(a) We answer this Kashya- by establishing the Pasuk of "Parsah" (not with regard to permitting the leg too, but) - with regard to permitting a fetus whose hooves are not split, that one finds inside a mother whose hooves are.

(b) And we establish the author as Rebbi Shimon, who forbids a Kalut ben Parah - once it is born.

(c) Rav Yehudah counters Ula Amar Rebbi Yochanan who holds that the leg itself is permitted in principle, by citing Rav and Shmuel - who maintain that it is forbidden.

(a) With due respect to Rav and Shmuel, Ula cites Rebbi Yochanan, who proves his point from a Chatas that left its boundary - which we know is forbidden even if it returned - from Moshe's conversation with Aharon, following Nadav and Avihu's death, and the subsequent discovery that the Sa'ir of Rosh Chodesh had been burned. Moshe asked Aharon whether it was burned because it left the Azarah (even though it was returned).

(b) Rebbi Yochanan extrapolated from there - that apart from Kodshim, other cases of animals or parts of animals that left their boundaries and returned are permitted.

(c) We query Ula however, from a Beraisa, which discusses the Pasuk "u'Basar be'Sadeh Tereifah Lo Socheilu" (the source of the prohibition of all things that left their boundary). If not for the word "Tereifah", we would learn from Bikurim and Ma'aser Sheini - that all things that left their boundaries and returned are permitted.

(d) But from "Tereifah" we learn - that like "Tereifah", all of them have no Heter (including the leg of a fetus) proving Ula wrong.

(a) We learn that Bikurin and Ma'aser Sheini revert to their previous Heter once they are returned to their respective boundaries - from the Lashon of the Pasuk forbidding them initially "Lo Suchal Le'echol bi'She'arecha Ma'asar Degancha ... ", which implies that if they returned, they are permitted.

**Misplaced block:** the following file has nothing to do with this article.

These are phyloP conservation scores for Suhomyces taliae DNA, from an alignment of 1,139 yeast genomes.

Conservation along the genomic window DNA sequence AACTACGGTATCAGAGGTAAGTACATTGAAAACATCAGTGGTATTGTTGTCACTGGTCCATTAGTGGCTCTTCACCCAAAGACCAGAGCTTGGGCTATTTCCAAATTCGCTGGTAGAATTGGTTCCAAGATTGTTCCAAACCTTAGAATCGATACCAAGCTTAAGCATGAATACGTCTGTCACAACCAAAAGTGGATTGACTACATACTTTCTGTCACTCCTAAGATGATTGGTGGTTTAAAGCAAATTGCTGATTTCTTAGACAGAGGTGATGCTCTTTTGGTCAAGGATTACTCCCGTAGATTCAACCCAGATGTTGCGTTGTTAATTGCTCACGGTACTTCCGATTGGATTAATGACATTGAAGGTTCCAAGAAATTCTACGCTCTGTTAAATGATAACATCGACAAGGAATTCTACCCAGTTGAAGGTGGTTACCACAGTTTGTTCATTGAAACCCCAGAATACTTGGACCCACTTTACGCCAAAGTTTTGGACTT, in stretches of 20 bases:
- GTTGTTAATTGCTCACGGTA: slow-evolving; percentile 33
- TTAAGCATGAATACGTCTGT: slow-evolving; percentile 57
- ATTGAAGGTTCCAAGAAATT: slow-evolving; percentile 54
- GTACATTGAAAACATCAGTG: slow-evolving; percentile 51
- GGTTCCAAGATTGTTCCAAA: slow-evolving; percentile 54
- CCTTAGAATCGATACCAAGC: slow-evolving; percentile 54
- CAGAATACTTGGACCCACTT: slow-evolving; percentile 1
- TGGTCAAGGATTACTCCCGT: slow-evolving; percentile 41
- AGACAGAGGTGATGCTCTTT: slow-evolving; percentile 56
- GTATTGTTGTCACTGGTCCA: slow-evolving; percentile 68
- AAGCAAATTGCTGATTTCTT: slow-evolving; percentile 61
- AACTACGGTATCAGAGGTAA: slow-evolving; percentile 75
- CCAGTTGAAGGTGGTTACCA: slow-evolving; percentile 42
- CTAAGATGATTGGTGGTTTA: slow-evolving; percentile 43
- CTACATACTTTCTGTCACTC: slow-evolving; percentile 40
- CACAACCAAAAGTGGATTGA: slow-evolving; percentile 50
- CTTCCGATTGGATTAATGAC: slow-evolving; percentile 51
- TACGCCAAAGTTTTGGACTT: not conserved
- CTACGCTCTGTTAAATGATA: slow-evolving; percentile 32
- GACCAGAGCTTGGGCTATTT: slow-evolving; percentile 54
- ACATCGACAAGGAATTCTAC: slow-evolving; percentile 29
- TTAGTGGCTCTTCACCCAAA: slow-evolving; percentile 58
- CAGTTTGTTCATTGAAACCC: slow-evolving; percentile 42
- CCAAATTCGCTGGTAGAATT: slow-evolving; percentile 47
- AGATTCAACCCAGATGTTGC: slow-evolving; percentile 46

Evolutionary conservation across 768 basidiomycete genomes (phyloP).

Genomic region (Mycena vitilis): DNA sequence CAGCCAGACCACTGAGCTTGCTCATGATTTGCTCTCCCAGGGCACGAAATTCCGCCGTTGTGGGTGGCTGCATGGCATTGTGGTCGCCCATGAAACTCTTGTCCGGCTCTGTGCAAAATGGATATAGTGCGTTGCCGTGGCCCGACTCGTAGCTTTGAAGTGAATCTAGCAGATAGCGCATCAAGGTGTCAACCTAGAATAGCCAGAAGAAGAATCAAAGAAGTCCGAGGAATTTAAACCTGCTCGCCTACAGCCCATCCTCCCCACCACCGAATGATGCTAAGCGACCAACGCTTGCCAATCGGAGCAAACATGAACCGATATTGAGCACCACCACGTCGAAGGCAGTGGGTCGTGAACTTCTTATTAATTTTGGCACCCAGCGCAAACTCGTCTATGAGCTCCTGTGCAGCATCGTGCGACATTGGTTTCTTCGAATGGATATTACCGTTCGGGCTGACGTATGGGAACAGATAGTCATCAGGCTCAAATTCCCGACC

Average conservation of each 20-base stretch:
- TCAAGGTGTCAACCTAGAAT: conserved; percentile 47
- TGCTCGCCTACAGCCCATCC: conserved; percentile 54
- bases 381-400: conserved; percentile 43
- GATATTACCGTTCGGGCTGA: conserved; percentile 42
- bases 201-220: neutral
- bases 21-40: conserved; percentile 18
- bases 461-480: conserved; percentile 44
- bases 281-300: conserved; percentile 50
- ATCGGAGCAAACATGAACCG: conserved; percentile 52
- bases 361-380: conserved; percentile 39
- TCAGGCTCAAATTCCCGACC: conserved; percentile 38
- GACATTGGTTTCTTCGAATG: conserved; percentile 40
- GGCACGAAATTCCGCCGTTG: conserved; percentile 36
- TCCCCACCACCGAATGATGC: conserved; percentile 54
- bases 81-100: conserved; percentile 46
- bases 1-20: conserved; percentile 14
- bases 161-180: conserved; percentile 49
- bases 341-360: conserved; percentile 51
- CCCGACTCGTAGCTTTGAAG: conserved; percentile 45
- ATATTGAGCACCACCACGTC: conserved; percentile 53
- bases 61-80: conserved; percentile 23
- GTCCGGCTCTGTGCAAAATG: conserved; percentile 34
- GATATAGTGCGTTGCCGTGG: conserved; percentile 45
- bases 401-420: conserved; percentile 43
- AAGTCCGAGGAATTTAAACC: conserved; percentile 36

(b) In Eretz Yisrael, they cited the Machlokes between Rav and Rebbi Yochanan differently. According to them, Rav holds 'Yesh Leidah le'Eivarim' - which means that once a limb leaves the womb it is considered born, and is forbidden.

(c) Rebbi Yochanan says 'Ein Leidah le'Eivarim'.

(d) The difference between the two Leshonos is - regarding a case where the animal stuck out a majority of a limb, with regard to the minority that remains inside, which becomes forbidden according to the second Lashon, but permitted according to the first.

(a) We ask whether, according to Rabbi Yochanan - a fetus that stuck out one limb at a time before withdrawing it, until eventually, it had done so with most of its limbs (first one leg then the other, then the spine ... ), is considered to have been born or not.

(b) Perhaps it is not, even though most of it did emerge from its mother's womb - because once a limb has returned, it is permitted (and can no longer combine with other limbs that leave the womb.

(c) Assuming the second side of the previous She'eilah, we ask what the Din will be in this regard if, instead of the fetus withdrawing its limbs - they are severed one by one as they emerge, whether perhaps the animal is only considered born if the majority emerges from the womb in one go, but not in this way.

(a) We recite our Mishnah 'Zeh ha'K'lal Davar she'Gufah Asur *ve'she'Einah Gufah Mutar*') - which we assume, is coming to teach us that the animal is not considered born if its limbs are severed as they emerge.

(b) We refute this suggestion however, by establishing the Chidush in the case of a Kalut in the stomach of a cow (according to Rebbi Shimon, as we explained earlier).

Next daf


For further information on
subscriptions, archives and sponsorships,
contact Kollel Iyun Hadaf,